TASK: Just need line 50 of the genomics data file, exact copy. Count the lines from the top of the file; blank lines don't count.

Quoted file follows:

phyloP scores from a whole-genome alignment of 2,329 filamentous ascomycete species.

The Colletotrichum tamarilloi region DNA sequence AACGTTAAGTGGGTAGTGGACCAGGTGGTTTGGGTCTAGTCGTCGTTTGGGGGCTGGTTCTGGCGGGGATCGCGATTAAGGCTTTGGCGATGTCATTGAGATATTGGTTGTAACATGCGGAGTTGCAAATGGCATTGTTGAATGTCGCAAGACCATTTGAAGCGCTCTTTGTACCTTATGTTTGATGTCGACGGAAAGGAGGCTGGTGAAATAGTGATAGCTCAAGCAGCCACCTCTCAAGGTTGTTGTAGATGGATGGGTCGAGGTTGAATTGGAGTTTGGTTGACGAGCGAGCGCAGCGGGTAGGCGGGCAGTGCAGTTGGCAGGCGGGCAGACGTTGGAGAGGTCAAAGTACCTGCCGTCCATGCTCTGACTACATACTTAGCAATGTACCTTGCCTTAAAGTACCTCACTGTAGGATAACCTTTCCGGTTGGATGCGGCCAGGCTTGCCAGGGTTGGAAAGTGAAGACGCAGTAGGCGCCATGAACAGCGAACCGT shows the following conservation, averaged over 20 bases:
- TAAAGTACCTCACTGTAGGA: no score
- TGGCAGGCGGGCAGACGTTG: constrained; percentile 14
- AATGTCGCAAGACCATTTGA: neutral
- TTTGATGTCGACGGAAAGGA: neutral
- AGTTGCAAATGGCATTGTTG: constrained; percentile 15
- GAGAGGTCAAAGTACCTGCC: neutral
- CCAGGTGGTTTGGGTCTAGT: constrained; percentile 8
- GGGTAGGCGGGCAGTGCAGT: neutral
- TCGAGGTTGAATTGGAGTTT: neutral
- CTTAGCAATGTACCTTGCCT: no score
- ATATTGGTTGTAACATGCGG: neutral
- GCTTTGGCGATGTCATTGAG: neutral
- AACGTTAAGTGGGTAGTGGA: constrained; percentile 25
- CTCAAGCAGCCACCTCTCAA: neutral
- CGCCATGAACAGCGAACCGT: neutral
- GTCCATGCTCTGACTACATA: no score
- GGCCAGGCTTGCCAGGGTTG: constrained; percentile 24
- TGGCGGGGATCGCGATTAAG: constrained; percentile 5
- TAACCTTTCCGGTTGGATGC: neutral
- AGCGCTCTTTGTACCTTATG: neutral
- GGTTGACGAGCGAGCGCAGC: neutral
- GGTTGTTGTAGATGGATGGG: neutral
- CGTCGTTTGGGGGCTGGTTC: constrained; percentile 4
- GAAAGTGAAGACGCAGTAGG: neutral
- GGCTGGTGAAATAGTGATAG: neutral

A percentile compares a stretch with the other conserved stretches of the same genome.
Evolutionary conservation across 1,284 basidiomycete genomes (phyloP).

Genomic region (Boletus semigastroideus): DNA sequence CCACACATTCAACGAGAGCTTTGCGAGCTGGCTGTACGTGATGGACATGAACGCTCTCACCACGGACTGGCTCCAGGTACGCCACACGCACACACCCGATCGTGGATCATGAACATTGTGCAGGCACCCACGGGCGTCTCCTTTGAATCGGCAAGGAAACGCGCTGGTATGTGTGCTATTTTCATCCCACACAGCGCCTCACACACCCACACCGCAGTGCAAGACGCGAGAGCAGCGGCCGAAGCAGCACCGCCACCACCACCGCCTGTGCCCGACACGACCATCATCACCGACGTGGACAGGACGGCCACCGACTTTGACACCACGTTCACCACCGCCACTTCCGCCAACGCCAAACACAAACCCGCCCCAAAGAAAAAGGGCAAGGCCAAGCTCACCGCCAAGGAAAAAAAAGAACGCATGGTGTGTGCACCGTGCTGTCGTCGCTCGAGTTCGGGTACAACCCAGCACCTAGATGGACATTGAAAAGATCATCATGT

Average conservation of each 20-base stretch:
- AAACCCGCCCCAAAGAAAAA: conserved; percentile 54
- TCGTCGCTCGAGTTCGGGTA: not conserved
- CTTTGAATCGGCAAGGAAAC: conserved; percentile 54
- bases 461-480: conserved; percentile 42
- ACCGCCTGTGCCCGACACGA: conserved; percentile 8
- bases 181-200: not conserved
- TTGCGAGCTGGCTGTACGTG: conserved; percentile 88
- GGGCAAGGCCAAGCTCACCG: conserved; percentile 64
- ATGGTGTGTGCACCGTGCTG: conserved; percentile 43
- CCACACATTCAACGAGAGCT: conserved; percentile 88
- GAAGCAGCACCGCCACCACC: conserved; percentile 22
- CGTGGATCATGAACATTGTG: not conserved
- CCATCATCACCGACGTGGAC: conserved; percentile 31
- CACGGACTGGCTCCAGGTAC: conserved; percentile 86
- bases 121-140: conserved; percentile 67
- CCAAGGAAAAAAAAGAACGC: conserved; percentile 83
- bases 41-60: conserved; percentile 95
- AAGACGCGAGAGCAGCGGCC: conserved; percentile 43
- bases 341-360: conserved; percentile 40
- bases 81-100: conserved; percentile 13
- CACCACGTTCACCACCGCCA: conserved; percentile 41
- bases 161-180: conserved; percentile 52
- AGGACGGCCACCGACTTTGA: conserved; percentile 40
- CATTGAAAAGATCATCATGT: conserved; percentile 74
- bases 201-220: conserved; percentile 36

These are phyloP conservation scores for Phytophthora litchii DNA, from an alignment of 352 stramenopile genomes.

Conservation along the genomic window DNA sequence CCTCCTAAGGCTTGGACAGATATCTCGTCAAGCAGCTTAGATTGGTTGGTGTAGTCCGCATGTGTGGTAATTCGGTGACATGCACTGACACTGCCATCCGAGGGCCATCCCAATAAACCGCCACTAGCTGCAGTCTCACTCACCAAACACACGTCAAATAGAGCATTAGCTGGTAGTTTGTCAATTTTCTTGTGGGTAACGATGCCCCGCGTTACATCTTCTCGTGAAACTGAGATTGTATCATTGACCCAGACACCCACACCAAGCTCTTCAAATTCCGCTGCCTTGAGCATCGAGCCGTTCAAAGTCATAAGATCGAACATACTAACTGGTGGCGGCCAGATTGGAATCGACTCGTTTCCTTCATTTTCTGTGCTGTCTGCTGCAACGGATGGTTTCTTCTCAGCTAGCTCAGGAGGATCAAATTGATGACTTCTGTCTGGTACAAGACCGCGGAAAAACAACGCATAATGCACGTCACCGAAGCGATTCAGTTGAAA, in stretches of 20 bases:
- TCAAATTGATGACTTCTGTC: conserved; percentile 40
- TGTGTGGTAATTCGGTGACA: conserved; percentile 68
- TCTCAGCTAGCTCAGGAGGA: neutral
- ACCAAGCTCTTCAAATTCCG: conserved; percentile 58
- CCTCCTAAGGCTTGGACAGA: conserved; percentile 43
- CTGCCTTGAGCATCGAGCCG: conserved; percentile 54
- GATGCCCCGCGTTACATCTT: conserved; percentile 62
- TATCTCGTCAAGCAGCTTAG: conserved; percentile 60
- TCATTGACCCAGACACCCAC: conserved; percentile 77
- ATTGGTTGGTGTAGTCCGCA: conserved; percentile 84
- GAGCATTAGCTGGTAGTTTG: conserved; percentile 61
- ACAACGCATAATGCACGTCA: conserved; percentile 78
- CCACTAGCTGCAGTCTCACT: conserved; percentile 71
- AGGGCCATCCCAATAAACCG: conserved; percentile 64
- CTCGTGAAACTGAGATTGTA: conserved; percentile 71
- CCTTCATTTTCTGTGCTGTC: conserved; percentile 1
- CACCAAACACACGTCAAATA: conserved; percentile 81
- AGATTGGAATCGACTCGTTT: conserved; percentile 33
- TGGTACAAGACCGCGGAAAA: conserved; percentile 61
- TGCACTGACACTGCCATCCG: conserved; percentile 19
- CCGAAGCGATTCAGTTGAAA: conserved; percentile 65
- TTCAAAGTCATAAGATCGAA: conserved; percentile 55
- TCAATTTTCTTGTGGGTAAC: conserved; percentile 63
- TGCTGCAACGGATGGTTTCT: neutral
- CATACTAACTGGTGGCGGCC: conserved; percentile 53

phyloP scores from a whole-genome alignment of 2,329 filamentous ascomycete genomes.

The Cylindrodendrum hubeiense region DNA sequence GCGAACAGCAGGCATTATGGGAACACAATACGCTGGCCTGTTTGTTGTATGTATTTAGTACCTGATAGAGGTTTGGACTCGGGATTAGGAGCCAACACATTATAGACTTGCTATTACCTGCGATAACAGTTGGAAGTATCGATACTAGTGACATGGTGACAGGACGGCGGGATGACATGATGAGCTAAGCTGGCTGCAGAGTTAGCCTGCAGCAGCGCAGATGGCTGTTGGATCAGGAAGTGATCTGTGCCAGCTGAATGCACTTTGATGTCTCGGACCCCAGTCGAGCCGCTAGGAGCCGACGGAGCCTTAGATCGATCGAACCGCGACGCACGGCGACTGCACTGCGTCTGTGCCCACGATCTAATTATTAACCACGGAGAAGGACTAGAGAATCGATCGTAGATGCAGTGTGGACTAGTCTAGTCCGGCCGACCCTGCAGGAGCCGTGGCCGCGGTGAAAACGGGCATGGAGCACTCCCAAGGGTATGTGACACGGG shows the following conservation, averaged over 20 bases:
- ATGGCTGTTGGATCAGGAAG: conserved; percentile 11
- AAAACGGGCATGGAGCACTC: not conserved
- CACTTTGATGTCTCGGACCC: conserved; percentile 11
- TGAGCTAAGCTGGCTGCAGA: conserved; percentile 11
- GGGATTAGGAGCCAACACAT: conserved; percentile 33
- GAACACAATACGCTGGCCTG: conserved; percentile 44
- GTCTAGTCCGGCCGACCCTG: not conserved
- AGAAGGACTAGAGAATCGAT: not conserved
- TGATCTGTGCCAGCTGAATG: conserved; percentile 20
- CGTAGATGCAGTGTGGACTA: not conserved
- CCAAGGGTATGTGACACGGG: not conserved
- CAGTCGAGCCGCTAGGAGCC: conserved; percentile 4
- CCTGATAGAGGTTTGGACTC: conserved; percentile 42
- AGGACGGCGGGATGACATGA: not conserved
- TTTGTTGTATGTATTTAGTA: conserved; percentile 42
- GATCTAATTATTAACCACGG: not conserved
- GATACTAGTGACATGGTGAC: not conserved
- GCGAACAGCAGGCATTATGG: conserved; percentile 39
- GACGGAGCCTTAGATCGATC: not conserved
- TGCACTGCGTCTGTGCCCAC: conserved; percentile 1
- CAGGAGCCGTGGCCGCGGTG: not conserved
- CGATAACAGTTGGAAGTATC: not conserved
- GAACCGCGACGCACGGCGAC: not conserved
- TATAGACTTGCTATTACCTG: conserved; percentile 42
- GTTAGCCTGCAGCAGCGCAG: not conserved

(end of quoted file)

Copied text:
- bases 341-360: conserved; percentile 40